Adulterers around the world are wetting their collective pants over news that notorious cheating site Ashley Madison has been hacked — with the hackers threatening to leak the site’s user data if it isn’t shut down.
Of course, that’s not the only digital break-in to make headlines lately. Earlier this month came news that the U.S. government’s Office of Personnel Management had been compromised, risking the personal data of 22 million people. And before that, it was health-insurance company Anthem, an attack that endangered information on about 80 million people.
If reports like these have you thinking that cyberattacks are becoming more common, then you should check out the four sites below: They purport to provide real-time maps of the sources and targets of hacking attacks taking place right now all over the world.
(Of course, these maps just happen to be provided by security vendors who have no reason at all to exaggerate the threat.)
Norse Attack Map
Norse is an Internet security company that helps companies prevent and deflect malicious attacks. And to give you a better idea of how many attacks it could help prevent, it has created its Norse Attack Map.
The image above — which looks like Missile Command on steroids — shows just a snippet of hacking attempts around the world, the countries from which they originate, and the countries that they are attacking.
In reality, the attackers are hitting what Norse calls honey pots — special traps designed to detect unwanted network intrusions by hackers. It’s important to note that the location an attack comes from isn’t necessarily its true origin, as hackers can make an attack look like it’s coming from one place when it’s really coming from another.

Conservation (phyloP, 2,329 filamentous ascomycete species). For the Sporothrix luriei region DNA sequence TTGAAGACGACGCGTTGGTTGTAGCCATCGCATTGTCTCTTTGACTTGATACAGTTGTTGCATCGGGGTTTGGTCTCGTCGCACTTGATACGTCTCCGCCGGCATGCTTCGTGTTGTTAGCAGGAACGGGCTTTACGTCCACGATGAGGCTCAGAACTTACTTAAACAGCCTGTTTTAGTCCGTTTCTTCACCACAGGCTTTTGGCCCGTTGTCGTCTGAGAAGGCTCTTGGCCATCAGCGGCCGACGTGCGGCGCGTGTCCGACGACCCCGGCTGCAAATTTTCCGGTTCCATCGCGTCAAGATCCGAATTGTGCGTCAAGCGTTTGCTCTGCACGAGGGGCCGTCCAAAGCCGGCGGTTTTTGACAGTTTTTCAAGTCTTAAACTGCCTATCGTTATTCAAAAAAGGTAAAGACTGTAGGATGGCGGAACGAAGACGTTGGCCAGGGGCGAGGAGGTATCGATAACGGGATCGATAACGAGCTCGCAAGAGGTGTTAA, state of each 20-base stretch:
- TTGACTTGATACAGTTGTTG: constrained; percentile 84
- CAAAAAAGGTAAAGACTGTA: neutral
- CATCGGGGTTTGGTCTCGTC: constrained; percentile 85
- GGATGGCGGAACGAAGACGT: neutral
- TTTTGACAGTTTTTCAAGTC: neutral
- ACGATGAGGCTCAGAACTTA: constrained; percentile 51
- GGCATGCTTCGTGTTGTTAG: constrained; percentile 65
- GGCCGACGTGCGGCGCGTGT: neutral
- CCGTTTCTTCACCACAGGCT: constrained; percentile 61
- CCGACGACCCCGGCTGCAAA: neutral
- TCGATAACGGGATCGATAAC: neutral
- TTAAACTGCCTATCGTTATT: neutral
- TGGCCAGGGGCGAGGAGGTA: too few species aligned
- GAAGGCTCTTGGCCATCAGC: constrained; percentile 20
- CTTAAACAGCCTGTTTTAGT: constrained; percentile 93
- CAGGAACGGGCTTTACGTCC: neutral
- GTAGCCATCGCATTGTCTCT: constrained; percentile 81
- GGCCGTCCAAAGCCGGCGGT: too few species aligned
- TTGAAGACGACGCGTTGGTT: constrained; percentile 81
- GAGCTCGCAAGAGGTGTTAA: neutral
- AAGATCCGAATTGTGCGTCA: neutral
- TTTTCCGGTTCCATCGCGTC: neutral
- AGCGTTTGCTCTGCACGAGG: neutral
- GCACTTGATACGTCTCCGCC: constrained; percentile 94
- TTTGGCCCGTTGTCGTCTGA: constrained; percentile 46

Digital Attack Map
Created by Google and the network security and management company Arbor Networks, Digital Attack Map gives you a live look at the insane number of Distributed Denial of Service (DDoS) attacks happening at any given time.
These kinds of attacks usually involve a group surreptitiously taking control of a massive network of computers, then making them all try to access the same website at the exact same time. That flood of requests can eventually overload the target system and force it to be taken offline.
Kaspersky Cyberthreat Real-Time Map
You might know Kaspersky for its antivirus software, but that’s not all the company does. It also protects network systems for some seriously large businesses. To give those customers a better idea of the security threats they face, Kaspersky built its Cyberthreat Real-Time Map.
The map itself takes information about malicious software (including run-of-the-mill viruses) trying to invade someone’s computer, strips it of any personal data, and displays it on a map showing where the attacks are happening.
FireEye Cyber Threat Map
Okay, FireEye’s Cyber Threat Map doesn’t post information in real time, but it still gives you a good idea about the kind of threats posed by hackers and criminals around the world.
The map shows communications over the last 30 days between malware installed on target networks and the servers that control them. Sure it’s not happening live, but it still helps spread fear, er, understanding about how dangerous the Web can be.